326 Do the authors mean figure 5?
451 Earlier the authors assumed, line 359 and showed, figure 5, that Tgas~Tair was within a few K. Now they characterize this difference as a thermal jump.
Figure 9. To assess the importance of the thermal jump each of the cases should be compared to a calculation with no thermal jump. Currently only one example with no thermal jump is included, but it is not even clear if this coincides with the isothermal layer or the inversion.
Figures 11 and 12. Now the results show up to a 3 K thermal jump leading to an overall height difference of about 20 m. Is this significant? And if there is no inversion layer the thermal jump is negligible. Even with an inversion it seems to remain fairly insignificant.
721724 …”The difference is very small, with the former being about 8 m higher than the latter at an altitude of 10 km. This extremely small difference indicates that, at least, for this kind of (30 g) balloon, the heat exchange with the surrounding air has very little effect on the ascent rate and is, therefore, virtually insignificant for calculating wind velocities at height.”
Here the authors essentially agree that all this effort has led to little change in the outcome.
Citation: https://doi.org/10.5194/amt2021206RC2 
AC2: 'Reply on RC2', J.J. Curto, 25 Apr 2022
RC2: 'Referee comment on amt2021206', Anonymous Referee #2, 25 Nov 2021 reply
After a nice review of the history of piball and theodolite observations for estimating wind, the authors spend 12 or so pages and 30 equations to develop a thermodynamic model for estimating the temperature differences between the environment and the balloon gas, and, the ascent rate of the balloon, involving flow charts and analog resistance circuits. The hypothesis is that piball observations made in the 1950s could be improved in terms of the altitude profile of the winds if the ascent rate of the balloon was more well characterized than just the assumption of a constant 200 m/min. In the process the authors coin the term thermal jump to indicate the temperature gradient across the skin of the balloon and use Reynolds, Nusselt, and Prandtl numbers in their equations for drag. The authors believe that in particular their model could make a difference if the temperature lapse rate differed from a constant pseudo adiabatic rate and included inversions or isothermal layers. While such features are shown to make a difference in the ascent rate, it is not significant, and the ascent rate model developed was not tested against any observations, which, with modern radiosondes, would not be hard to do.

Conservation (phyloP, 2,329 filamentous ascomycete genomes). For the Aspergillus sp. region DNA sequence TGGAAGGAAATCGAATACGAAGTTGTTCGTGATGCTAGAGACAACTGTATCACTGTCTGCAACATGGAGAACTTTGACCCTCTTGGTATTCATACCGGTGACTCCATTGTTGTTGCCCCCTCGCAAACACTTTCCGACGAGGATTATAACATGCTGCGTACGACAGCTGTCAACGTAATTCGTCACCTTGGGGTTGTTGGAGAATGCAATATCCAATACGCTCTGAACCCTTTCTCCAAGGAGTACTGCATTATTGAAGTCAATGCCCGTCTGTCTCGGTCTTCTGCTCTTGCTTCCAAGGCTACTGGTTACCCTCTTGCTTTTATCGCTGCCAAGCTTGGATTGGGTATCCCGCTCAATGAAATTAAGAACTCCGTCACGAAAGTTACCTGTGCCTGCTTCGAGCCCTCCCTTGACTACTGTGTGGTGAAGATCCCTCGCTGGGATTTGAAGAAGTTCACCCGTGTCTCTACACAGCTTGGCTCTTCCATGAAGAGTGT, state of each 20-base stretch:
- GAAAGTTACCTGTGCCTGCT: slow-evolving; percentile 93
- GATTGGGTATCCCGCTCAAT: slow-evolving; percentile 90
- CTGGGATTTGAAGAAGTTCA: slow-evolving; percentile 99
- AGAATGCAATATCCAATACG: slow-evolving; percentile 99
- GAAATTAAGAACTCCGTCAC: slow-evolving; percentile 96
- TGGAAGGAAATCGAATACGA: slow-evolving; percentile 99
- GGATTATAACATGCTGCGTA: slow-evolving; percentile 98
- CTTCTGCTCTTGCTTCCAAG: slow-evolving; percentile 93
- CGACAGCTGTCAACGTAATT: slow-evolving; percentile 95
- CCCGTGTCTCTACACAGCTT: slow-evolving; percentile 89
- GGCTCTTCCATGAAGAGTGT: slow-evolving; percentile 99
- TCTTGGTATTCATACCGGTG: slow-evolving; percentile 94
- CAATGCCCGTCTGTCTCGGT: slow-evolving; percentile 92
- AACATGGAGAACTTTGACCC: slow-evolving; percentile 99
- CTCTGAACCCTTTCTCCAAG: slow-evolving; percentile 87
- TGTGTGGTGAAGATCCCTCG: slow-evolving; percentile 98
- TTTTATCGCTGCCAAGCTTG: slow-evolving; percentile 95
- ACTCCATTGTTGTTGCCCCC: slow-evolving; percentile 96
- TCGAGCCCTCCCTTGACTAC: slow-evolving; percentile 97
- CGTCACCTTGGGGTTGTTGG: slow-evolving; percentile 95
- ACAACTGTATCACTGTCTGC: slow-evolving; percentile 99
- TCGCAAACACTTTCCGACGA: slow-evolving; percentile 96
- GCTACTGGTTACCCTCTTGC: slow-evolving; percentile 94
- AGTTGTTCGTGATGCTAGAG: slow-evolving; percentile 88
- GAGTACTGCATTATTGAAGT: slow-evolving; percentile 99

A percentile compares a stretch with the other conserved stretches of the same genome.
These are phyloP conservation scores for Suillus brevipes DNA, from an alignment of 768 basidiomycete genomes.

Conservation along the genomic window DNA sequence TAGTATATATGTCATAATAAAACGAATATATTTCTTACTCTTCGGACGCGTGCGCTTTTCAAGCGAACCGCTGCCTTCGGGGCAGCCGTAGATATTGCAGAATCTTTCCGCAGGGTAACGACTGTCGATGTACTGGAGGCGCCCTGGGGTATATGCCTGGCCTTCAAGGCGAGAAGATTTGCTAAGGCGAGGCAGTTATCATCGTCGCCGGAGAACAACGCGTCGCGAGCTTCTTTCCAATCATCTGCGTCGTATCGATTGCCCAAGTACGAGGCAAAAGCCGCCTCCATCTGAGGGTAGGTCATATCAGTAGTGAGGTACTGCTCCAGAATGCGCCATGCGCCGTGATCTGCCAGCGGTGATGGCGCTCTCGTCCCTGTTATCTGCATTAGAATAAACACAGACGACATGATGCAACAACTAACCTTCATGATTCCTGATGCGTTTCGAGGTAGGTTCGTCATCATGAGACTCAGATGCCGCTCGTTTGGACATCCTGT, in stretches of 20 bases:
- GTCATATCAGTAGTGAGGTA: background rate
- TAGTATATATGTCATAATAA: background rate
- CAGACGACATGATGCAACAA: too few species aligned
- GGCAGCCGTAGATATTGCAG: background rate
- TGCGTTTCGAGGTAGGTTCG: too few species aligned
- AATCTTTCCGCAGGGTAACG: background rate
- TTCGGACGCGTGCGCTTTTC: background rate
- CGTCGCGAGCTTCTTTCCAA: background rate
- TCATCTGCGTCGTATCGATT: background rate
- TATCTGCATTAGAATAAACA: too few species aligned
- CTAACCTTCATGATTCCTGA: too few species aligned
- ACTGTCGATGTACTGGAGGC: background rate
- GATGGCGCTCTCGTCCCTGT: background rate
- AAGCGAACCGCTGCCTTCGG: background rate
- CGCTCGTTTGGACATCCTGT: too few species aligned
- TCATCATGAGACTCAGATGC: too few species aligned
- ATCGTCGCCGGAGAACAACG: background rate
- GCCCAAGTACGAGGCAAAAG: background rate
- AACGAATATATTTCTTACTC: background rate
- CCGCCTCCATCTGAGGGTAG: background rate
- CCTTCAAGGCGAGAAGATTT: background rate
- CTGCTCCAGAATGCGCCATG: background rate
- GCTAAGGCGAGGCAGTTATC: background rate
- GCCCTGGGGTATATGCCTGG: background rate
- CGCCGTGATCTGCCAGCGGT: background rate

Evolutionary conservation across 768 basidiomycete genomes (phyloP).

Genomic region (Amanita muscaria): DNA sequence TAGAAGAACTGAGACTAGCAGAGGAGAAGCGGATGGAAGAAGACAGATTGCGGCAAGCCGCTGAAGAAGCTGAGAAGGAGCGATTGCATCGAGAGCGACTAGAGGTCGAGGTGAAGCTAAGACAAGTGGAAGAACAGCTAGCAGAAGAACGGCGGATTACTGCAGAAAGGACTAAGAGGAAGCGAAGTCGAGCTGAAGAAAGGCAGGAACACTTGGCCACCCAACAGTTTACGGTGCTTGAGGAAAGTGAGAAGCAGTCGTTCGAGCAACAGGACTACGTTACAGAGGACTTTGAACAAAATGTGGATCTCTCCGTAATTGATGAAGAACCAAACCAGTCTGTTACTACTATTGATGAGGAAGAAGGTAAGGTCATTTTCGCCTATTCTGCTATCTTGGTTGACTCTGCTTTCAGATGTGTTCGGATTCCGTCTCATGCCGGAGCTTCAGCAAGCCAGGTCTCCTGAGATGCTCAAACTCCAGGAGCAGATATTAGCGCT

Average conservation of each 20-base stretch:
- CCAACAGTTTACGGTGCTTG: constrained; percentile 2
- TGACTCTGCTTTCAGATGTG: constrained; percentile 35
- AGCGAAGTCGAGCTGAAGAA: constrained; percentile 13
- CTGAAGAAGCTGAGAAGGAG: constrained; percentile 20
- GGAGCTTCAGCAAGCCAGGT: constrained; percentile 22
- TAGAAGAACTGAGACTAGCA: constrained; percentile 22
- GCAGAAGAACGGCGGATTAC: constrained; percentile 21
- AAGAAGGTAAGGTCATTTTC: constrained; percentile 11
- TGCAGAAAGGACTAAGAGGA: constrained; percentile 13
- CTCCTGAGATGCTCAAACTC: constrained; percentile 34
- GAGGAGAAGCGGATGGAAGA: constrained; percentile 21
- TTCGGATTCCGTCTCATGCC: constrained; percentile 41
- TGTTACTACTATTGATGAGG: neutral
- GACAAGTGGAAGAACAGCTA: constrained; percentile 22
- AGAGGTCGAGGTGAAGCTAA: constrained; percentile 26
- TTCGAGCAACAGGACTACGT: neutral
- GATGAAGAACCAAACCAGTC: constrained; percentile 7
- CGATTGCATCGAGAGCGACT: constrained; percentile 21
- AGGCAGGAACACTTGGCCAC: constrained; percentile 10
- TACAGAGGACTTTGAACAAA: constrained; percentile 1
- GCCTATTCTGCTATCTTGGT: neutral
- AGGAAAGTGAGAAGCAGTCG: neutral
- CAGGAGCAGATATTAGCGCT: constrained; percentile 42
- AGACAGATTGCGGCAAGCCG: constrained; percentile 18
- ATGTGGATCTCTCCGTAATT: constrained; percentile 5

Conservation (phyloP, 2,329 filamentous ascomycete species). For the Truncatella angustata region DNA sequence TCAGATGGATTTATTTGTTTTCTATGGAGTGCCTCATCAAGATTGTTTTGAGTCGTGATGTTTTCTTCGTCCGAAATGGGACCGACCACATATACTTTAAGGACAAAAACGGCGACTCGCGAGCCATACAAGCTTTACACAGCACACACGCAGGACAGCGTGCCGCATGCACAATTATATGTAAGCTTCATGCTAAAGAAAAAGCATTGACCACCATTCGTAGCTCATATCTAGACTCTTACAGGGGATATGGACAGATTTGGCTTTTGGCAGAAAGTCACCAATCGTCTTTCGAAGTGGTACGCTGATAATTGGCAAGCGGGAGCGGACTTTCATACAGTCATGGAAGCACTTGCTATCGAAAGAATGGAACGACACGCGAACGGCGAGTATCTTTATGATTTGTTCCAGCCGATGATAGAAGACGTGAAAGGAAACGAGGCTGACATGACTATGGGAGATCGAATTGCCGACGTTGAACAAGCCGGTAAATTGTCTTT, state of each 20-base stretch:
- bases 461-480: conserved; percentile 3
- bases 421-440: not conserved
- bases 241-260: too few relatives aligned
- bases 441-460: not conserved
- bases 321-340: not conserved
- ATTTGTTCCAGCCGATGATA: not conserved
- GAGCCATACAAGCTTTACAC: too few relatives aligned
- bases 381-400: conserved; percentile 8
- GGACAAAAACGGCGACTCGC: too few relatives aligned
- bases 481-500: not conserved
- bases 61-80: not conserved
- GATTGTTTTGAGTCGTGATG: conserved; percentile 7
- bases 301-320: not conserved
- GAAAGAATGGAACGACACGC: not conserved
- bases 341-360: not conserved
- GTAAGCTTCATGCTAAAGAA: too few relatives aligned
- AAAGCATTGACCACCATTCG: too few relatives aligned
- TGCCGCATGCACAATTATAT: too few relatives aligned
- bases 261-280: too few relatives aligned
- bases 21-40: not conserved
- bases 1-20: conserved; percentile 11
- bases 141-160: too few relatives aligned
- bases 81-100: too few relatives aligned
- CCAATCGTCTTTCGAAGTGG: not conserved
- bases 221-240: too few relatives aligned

Instead for a test, the thermodynamical model is applied to wind observations from ten cases of theodolite observations from Ebro observatory in the 1950s and the wind profile derived with the new ascent rates compared with ERA5 reanalysis data. The scatter gram of U and V winds shows a linear correlation between the two, but with no indication of the size of the differences since the graphs are in standard units which are not explained. When the entire Erbo observatory data set using a constant ascent rate is compared against ERA5 the correlations are nearly the same for ascent rates between 195 and 215 m/min.
So, it seems all this work, and clearly there was a lot, does not make a significant difference in the historical measurements, and the model is designed for an observation that is no longer made as we have much better systems. Further, if the authors think their model is so precise in calculating ascent rate of balloons, they should compare it to measured lapse rates of real balloons. They could easily control all the parameters going into the test: inflation gas, balloon sizes, weigh off, accounting for a small radiosonde attached. The radiosonde would provide the measured ascent rate directly for comparison with their model. Perhaps all this material could go into a report somewhere, but it certainly does not need to be published in ATM.
Here are just a few editorial comments made on reading the manuscript.
Thermal jump? – What is meant by these words referred to in several places.
We have eliminated this term.
169170 … so we carried out an interpolation process with the function of the NCL (The NCAR Command Language) csa1with 15 knots… Confusing, suggesting an interpolation in altitude but then referring to 15 knots.